So, when did friend become a verb? Actually, it’s always been a verb! The Old English word frēond is a derivative and the present participle of the verb frēogan which means “to love or set free (in the slave sense).”
As it sometimes happens with language, the culture had a falling out with the verb until recently. While many bemoan its social media context, it’s at least intriguing that friend as a verb possesses a lingual impulse to resurface like a colorful bauble in social waters.
The verb wasn’t the only friend to be lost over time. Old English had freondsped “an abundance of friends;” freondleast “a want of friends;” and freondspedig “rich in friends.” Today, though the word friendless is common enough, saying someone is friend-ful may bring a conversation to a pause.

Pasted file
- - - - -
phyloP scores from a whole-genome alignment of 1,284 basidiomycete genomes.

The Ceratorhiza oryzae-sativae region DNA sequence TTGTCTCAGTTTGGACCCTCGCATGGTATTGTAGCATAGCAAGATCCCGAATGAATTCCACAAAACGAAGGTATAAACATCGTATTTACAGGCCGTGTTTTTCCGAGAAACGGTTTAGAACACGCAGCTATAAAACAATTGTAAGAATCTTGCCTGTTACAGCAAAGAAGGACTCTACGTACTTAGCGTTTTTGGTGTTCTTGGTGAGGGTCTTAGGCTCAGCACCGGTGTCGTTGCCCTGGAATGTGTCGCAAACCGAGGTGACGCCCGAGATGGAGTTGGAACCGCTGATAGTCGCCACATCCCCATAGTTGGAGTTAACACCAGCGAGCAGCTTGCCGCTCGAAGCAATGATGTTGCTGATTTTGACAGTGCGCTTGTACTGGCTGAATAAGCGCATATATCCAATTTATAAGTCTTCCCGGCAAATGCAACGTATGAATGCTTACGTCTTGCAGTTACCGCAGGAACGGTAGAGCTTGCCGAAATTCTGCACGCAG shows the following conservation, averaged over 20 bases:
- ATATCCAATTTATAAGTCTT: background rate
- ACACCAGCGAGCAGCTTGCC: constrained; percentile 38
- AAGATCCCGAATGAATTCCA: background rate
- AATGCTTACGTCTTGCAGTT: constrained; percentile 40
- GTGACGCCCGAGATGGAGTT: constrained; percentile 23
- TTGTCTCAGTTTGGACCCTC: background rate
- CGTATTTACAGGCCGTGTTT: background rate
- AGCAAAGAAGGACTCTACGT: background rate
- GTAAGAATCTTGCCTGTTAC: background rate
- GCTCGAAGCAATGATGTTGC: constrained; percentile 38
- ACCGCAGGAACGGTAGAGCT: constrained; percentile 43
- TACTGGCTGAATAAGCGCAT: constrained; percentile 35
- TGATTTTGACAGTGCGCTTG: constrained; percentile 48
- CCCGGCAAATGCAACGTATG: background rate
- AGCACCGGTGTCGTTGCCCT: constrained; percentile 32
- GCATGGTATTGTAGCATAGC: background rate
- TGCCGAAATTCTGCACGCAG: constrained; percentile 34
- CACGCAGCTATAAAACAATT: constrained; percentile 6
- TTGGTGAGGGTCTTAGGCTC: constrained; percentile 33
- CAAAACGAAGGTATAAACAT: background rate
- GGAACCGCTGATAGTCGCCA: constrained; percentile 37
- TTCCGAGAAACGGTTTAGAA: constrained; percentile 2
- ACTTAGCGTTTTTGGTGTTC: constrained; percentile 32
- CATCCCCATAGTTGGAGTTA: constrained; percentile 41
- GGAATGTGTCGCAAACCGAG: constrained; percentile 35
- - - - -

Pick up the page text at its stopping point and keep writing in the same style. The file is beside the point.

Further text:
“Friend they any, that flatter many?” — John Heywood, Proverbs and Epigrams, 1562
If friending isn’t up for re-adoption in your book, there’s always befriend and acquaint; both perfectly good words though a bit stuffy. I have to admit, the patty-cake feel of making friends or having a bestie doesn’t click with what I consider to be a complex and nuanced act of human bonding. But, I’m older.
Nevertheless, I’m going to expand my idea of friending and see if I can re-acquaint myself with an old book or take a walk down a friendly road. Unlike fickle Facebook friends who will befoe one for the smallest difference, a familiar pathway has never un-friended me and a tree still offers its shade without a password.
“There the street is narrow, and may friend our purpose well.” — Thomas Southerne, The Spartan Dame, 1721
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